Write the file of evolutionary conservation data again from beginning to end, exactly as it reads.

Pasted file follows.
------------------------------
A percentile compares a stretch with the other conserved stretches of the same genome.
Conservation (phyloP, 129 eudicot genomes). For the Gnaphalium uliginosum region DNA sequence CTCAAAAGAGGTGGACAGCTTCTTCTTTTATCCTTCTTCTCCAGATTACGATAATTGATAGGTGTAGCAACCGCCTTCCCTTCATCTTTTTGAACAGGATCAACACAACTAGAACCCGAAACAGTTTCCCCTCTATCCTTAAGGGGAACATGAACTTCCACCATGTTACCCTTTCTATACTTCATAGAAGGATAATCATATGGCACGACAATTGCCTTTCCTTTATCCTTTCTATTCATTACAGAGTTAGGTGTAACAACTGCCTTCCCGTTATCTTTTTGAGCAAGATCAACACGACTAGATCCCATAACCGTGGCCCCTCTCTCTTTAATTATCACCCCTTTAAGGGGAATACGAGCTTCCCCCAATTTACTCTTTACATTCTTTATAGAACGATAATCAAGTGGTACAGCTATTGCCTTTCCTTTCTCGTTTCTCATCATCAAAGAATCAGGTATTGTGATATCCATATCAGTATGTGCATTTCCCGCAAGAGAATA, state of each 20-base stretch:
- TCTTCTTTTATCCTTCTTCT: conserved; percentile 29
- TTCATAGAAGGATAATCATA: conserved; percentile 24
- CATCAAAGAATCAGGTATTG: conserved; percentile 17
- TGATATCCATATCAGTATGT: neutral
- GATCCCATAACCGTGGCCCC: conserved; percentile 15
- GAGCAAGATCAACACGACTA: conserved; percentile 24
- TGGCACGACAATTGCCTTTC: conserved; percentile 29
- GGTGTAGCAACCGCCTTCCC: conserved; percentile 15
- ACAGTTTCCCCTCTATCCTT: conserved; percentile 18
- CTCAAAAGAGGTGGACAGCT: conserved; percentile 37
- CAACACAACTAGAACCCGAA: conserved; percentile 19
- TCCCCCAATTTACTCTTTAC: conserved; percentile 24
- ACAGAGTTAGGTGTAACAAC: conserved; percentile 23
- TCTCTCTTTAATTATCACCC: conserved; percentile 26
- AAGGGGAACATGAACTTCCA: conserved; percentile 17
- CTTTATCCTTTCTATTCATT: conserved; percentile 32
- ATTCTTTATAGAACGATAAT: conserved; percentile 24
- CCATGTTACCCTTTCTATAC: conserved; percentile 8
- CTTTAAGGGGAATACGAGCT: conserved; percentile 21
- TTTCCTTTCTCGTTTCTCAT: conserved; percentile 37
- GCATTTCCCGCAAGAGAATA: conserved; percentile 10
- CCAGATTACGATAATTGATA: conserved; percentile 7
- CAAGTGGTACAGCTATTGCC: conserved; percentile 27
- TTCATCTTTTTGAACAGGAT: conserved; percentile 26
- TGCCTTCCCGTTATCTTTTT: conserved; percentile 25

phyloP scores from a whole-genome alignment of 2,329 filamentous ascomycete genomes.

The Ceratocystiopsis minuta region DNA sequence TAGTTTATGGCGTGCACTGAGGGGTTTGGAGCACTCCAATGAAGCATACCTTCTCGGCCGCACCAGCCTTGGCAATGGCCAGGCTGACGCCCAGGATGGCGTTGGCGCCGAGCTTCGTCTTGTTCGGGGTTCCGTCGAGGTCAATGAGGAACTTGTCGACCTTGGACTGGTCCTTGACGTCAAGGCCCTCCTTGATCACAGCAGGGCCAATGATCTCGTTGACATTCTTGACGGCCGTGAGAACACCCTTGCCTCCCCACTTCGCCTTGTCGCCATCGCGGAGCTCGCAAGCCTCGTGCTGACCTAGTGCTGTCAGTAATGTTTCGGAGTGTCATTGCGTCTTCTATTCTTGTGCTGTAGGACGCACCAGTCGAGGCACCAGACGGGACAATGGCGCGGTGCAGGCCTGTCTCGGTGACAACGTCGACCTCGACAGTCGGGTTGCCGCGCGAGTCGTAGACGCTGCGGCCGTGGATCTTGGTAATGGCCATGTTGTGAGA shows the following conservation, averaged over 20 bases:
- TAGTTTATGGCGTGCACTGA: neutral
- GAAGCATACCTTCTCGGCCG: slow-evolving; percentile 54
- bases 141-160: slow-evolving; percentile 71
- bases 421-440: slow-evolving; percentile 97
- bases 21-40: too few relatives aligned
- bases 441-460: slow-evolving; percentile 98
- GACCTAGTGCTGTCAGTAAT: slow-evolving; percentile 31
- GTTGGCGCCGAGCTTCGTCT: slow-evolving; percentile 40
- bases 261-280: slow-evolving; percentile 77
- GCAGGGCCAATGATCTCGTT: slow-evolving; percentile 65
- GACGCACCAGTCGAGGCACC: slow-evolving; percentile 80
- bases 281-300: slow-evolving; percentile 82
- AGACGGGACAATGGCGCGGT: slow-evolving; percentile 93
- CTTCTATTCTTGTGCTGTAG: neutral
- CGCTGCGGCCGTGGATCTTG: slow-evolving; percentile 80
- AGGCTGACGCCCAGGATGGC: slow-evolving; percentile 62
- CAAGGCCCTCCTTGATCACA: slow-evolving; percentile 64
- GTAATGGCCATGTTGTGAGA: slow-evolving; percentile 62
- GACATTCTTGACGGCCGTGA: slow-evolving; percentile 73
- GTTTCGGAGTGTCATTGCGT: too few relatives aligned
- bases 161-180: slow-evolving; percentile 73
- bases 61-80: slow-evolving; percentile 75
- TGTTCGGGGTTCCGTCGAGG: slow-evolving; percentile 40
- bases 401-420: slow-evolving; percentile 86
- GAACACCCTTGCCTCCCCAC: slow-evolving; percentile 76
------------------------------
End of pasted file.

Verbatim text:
A percentile compares a stretch with the other conserved stretches of the same genome.
Conservation (phyloP, 129 eudicot genomes). For the Gnaphalium uliginosum region DNA sequence CTCAAAAGAGGTGGACAGCTTCTTCTTTTATCCTTCTTCTCCAGATTACGATAATTGATAGGTGTAGCAACCGCCTTCCCTTCATCTTTTTGAACAGGATCAACACAACTAGAACCCGAAACAGTTTCCCCTCTATCCTTAAGGGGAACATGAACTTCCACCATGTTACCCTTTCTATACTTCATAGAAGGATAATCATATGGCACGACAATTGCCTTTCCTTTATCCTTTCTATTCATTACAGAGTTAGGTGTAACAACTGCCTTCCCGTTATCTTTTTGAGCAAGATCAACACGACTAGATCCCATAACCGTGGCCCCTCTCTCTTTAATTATCACCCCTTTAAGGGGAATACGAGCTTCCCCCAATTTACTCTTTACATTCTTTATAGAACGATAATCAAGTGGTACAGCTATTGCCTTTCCTTTCTCGTTTCTCATCATCAAAGAATCAGGTATTGTGATATCCATATCAGTATGTGCATTTCCCGCAAGAGAATA, state of each 20-base stretch:
- TCTTCTTTTATCCTTCTTCT: conserved; percentile 29
- TTCATAGAAGGATAATCATA: conserved; percentile 24
- CATCAAAGAATCAGGTATTG: conserved; percentile 17
- TGATATCCATATCAGTATGT: neutral
- GATCCCATAACCGTGGCCCC: conserved; percentile 15
- GAGCAAGATCAACACGACTA: conserved; percentile 24
- TGGCACGACAATTGCCTTTC: conserved; percentile 29
- GGTGTAGCAACCGCCTTCCC: conserved; percentile 15
- ACAGTTTCCCCTCTATCCTT: conserved; percentile 18
- CTCAAAAGAGGTGGACAGCT: conserved; percentile 37
- CAACACAACTAGAACCCGAA: conserved; percentile 19
- TCCCCCAATTTACTCTTTAC: conserved; percentile 24
- ACAGAGTTAGGTGTAACAAC: conserved; percentile 23
- TCTCTCTTTAATTATCACCC: conserved; percentile 26
- AAGGGGAACATGAACTTCCA: conserved; percentile 17
- CTTTATCCTTTCTATTCATT: conserved; percentile 32
- ATTCTTTATAGAACGATAAT: conserved; percentile 24
- CCATGTTACCCTTTCTATAC: conserved; percentile 8
- CTTTAAGGGGAATACGAGCT: conserved; percentile 21
- TTTCCTTTCTCGTTTCTCAT: conserved; percentile 37
- GCATTTCCCGCAAGAGAATA: conserved; percentile 10
- CCAGATTACGATAATTGATA: conserved; percentile 7
- CAAGTGGTACAGCTATTGCC: conserved; percentile 27
- TTCATCTTTTTGAACAGGAT: conserved; percentile 26
- TGCCTTCCCGTTATCTTTTT: conserved; percentile 25

phyloP scores from a whole-genome alignment of 2,329 filamentous ascomycete genomes.

The Ceratocystiopsis minuta region DNA sequence TAGTTTATGGCGTGCACTGAGGGGTTTGGAGCACTCCAATGAAGCATACCTTCTCGGCCGCACCAGCCTTGGCAATGGCCAGGCTGACGCCCAGGATGGCGTTGGCGCCGAGCTTCGTCTTGTTCGGGGTTCCGTCGAGGTCAATGAGGAACTTGTCGACCTTGGACTGGTCCTTGACGTCAAGGCCCTCCTTGATCACAGCAGGGCCAATGATCTCGTTGACATTCTTGACGGCCGTGAGAACACCCTTGCCTCCCCACTTCGCCTTGTCGCCATCGCGGAGCTCGCAAGCCTCGTGCTGACCTAGTGCTGTCAGTAATGTTTCGGAGTGTCATTGCGTCTTCTATTCTTGTGCTGTAGGACGCACCAGTCGAGGCACCAGACGGGACAATGGCGCGGTGCAGGCCTGTCTCGGTGACAACGTCGACCTCGACAGTCGGGTTGCCGCGCGAGTCGTAGACGCTGCGGCCGTGGATCTTGGTAATGGCCATGTTGTGAGA shows the following conservation, averaged over 20 bases:
- TAGTTTATGGCGTGCACTGA: neutral
- GAAGCATACCTTCTCGGCCG: slow-evolving; percentile 54
- bases 141-160: slow-evolving; percentile 71
- bases 421-440: slow-evolving; percentile 97
- bases 21-40: too few relatives aligned
- bases 441-460: slow-evolving; percentile 98
- GACCTAGTGCTGTCAGTAAT: slow-evolving; percentile 31
- GTTGGCGCCGAGCTTCGTCT: slow-evolving; percentile 40
- bases 261-280: slow-evolving; percentile 77
- GCAGGGCCAATGATCTCGTT: slow-evolving; percentile 65
- GACGCACCAGTCGAGGCACC: slow-evolving; percentile 80
- bases 281-300: slow-evolving; percentile 82
- AGACGGGACAATGGCGCGGT: slow-evolving; percentile 93
- CTTCTATTCTTGTGCTGTAG: neutral
- CGCTGCGGCCGTGGATCTTG: slow-evolving; percentile 80
- AGGCTGACGCCCAGGATGGC: slow-evolving; percentile 62
- CAAGGCCCTCCTTGATCACA: slow-evolving; percentile 64
- GTAATGGCCATGTTGTGAGA: slow-evolving; percentile 62
- GACATTCTTGACGGCCGTGA: slow-evolving; percentile 73
- GTTTCGGAGTGTCATTGCGT: too few relatives aligned
- bases 161-180: slow-evolving; percentile 73
- bases 61-80: slow-evolving; percentile 75
- TGTTCGGGGTTCCGTCGAGG: slow-evolving; percentile 40
- bases 401-420: slow-evolving; percentile 86
- GAACACCCTTGCCTCCCCAC: slow-evolving; percentile 76